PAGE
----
As a nurse, I was always very proactive, never still, ambitious and full of energy.
But after a while, night shifts and long day shifts began to take a toll on my health, my energy began to lag and my digestive system was awful. I contracted a severe virus while working at the hospital, my health really deteriorated and finally I couldn’t work.
I was at the point of collapse. I developed ME/CFS.
What is ME/CFS?
Myalgic Encephalopathy, sometimes known as Chronic Fatigue Syndrome, has a number of symptoms, including:
- Extreme fatigue that doesn’t improve after rest
- Cognitive impairment
- Brain fog
- Memory problems
- Flu symptoms
- Sensory impairment (intolerance to light, sound and odours)
- Dizziness and feeling lightheaded or faint
- Vasovagal syncope (a reaction to certain triggers, resulting in brief loss of consciousness)
- Orthostatic intolerance (symptoms when standing which are relieved when you sit down)
- Hypoglycaemic episodes
- Pain in joints and muscles
- Blurred vision
- Sore throat
- Neurological symptoms (such as feeling like walking on rubber)
- Jittery sensations
Living with ME/CFS
It’s not easy. Life is not as it was. For almost nine years I’ve been mostly in the house trying to recover my health.
You may know what this illness entails and if you do then you’ll be aware of how debilitating it is and what a huge impact it has on quality of life.
Each day is different, every hour is different and I could even get that down to minutes.
Because ME/CFS is tenacious and it likes to keep you on your toes and surprise you often.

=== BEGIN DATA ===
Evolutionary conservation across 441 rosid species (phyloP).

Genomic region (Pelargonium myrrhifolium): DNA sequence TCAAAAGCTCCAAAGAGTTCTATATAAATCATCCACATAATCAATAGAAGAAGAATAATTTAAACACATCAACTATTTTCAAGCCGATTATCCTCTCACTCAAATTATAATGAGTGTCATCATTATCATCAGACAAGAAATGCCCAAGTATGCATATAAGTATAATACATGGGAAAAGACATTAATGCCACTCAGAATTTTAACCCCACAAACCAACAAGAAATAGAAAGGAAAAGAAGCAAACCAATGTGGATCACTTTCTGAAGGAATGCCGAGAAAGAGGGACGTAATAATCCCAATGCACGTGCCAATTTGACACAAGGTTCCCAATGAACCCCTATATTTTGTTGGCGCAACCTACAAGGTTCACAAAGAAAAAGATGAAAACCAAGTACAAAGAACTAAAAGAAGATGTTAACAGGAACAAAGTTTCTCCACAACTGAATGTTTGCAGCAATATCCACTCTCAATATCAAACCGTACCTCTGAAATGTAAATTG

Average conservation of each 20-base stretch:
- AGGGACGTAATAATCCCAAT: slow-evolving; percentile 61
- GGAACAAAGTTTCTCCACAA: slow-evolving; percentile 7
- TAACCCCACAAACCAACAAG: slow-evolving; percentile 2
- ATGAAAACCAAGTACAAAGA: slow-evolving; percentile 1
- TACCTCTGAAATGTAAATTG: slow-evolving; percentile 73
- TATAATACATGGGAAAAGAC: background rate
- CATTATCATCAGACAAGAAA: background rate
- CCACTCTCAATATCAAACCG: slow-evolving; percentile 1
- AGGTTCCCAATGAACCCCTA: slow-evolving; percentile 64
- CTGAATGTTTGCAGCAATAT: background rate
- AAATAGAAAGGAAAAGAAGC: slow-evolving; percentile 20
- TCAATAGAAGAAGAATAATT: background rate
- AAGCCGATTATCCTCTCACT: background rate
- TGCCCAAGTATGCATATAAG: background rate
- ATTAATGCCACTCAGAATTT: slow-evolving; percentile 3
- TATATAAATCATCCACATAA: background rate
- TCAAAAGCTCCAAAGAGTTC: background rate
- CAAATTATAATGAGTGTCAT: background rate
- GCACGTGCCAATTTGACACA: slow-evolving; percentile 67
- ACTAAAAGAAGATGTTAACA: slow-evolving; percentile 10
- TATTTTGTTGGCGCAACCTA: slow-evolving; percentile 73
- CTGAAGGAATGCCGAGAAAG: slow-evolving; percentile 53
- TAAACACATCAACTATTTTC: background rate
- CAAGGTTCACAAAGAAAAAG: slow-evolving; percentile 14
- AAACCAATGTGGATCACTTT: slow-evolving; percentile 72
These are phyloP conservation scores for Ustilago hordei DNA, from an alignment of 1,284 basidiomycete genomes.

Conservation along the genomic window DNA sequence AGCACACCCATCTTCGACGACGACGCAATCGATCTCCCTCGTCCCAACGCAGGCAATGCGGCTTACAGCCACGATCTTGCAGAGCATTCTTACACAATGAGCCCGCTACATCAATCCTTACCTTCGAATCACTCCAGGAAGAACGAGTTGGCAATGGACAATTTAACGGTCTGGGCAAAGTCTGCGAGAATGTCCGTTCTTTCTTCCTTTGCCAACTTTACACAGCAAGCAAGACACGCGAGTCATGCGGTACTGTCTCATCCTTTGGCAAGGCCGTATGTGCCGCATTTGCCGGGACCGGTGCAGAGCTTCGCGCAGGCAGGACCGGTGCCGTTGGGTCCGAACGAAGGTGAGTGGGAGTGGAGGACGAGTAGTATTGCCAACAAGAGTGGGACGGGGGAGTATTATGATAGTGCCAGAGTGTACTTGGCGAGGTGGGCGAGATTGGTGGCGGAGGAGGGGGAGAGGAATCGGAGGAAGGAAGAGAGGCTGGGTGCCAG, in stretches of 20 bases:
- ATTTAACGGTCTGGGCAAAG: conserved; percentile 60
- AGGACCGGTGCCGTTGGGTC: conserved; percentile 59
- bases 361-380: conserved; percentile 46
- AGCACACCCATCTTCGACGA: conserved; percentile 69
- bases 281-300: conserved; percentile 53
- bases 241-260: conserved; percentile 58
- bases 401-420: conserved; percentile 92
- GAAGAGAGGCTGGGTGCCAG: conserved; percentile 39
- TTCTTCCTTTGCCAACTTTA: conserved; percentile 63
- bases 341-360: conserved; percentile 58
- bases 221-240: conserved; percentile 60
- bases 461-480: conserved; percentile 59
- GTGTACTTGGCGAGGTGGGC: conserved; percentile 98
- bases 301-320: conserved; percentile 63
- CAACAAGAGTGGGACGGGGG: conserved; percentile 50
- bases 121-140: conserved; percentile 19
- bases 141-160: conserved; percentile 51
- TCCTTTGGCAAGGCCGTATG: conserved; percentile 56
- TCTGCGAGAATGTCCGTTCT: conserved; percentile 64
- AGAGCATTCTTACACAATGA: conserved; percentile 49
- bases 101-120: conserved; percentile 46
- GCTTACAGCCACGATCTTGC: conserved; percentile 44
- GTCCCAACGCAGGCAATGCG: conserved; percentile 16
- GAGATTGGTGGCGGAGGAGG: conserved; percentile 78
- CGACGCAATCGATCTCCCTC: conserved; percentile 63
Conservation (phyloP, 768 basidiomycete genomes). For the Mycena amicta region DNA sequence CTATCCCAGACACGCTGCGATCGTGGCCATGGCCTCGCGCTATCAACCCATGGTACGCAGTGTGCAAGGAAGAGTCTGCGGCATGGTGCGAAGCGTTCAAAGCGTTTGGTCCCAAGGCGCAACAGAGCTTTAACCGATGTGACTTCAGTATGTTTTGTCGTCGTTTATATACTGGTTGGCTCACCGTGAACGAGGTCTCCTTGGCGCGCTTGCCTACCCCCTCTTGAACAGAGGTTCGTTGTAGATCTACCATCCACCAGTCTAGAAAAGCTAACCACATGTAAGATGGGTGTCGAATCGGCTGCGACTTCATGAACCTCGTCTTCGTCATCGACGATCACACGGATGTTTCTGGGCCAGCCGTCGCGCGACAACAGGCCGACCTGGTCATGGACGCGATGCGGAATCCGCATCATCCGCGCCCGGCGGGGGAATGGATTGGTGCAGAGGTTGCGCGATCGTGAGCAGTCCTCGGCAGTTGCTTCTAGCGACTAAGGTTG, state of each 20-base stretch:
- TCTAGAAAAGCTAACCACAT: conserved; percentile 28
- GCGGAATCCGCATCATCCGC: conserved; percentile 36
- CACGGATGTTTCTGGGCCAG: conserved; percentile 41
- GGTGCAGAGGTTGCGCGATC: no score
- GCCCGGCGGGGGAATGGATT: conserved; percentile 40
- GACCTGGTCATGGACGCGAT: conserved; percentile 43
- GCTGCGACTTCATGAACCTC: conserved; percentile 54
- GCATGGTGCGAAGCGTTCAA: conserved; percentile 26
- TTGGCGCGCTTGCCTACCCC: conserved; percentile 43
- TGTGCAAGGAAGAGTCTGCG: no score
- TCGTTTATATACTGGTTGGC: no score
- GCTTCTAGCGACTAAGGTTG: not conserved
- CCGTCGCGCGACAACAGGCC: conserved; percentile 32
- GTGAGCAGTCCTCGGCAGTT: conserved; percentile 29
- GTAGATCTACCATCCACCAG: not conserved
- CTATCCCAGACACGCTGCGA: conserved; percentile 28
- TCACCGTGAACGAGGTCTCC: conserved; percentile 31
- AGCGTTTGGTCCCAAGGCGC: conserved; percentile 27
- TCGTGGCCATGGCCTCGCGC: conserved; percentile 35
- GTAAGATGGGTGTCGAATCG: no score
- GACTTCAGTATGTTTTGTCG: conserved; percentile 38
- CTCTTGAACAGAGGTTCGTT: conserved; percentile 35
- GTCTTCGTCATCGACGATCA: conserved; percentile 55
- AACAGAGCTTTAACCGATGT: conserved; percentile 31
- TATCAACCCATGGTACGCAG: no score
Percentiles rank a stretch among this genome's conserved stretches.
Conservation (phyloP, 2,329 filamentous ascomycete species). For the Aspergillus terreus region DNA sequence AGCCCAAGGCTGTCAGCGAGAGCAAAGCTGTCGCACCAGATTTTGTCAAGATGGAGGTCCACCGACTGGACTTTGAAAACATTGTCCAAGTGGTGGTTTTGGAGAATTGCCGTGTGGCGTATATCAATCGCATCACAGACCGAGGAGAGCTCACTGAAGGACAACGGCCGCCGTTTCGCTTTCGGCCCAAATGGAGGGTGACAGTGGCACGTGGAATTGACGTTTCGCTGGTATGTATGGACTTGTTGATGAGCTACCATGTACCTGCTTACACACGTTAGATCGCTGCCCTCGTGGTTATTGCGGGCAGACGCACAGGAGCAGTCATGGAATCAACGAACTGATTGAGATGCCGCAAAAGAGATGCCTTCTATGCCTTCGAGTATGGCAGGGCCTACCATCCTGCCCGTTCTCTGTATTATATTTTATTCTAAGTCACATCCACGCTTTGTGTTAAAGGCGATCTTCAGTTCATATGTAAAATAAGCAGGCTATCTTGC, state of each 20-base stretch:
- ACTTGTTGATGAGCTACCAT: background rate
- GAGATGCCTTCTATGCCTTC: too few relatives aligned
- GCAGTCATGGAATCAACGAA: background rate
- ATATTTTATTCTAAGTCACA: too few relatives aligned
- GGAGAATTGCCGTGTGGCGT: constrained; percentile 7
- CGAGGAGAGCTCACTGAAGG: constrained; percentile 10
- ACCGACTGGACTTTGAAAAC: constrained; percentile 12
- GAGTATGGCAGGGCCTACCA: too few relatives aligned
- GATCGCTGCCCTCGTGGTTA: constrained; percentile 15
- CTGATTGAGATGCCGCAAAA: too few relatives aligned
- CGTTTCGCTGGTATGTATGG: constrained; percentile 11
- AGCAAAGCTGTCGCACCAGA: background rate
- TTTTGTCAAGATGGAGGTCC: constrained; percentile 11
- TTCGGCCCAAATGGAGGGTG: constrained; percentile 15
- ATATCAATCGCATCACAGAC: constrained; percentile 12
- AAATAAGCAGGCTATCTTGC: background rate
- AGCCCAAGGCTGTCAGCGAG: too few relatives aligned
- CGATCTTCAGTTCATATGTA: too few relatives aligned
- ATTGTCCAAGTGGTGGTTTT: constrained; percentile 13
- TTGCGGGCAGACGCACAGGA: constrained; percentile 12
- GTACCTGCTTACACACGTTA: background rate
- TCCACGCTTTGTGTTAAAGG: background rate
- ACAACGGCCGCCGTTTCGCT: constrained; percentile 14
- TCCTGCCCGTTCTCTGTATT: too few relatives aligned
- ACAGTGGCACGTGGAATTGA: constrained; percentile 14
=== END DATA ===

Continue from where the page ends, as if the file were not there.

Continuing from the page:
My main battle is with energy. Can you imagine life with little to no energy? Add to that pain with almost every movement you make (especially in hips and wrists, for me) and a dollop of confusion, memory loss and dizziness. Oh and not forgetting the feeling of having the flu.
This is what happens regularly when I’ve done something different and used up too much energy in one go.
I have to try to pace my activity during the day. If I don’t then I’m in a pretty bad way for the majority of the time. Pacing helps but it is not a cure. Up to now there is no cure.
I try to switch activity often so as not to deplete energy from one source. I need to try to do no more than 80% of what I think I can do, in order to leave some fuel in the tank.
This means that I can’t do physical or mental activity for too long and importantly (very very importantly) I need to rest in between the activities. And by activity, I mean reading or washing up, going up the stairs or conversing with someone. Any activity saps my energy fast.
Some days are better than others. ME/CFS fluctuates randomly and sometimes predictably. For instance, if I have a wedding to attend or an unusual outing I can guarantee that sometime between 48-72 hours afterwards I’ll have payback.
You have to be prepared to accept the consequences for doing extra to the norm. Sometimes life happens and other stuff is unavoidable and sometimes I just think ‘what the hell, I have some energy and I’m going to enjoy it’, but when payback arrives it is horrible, truly horrible.
Payback can last from weeks to months and I’m literally housebound during that time. I’m in the house the majority of the time in order to pace myself and be within my limits.
I’ve tried numerous treatments and supplements. I’ve tried therapies and exercise (stupidly as I relapsed severely).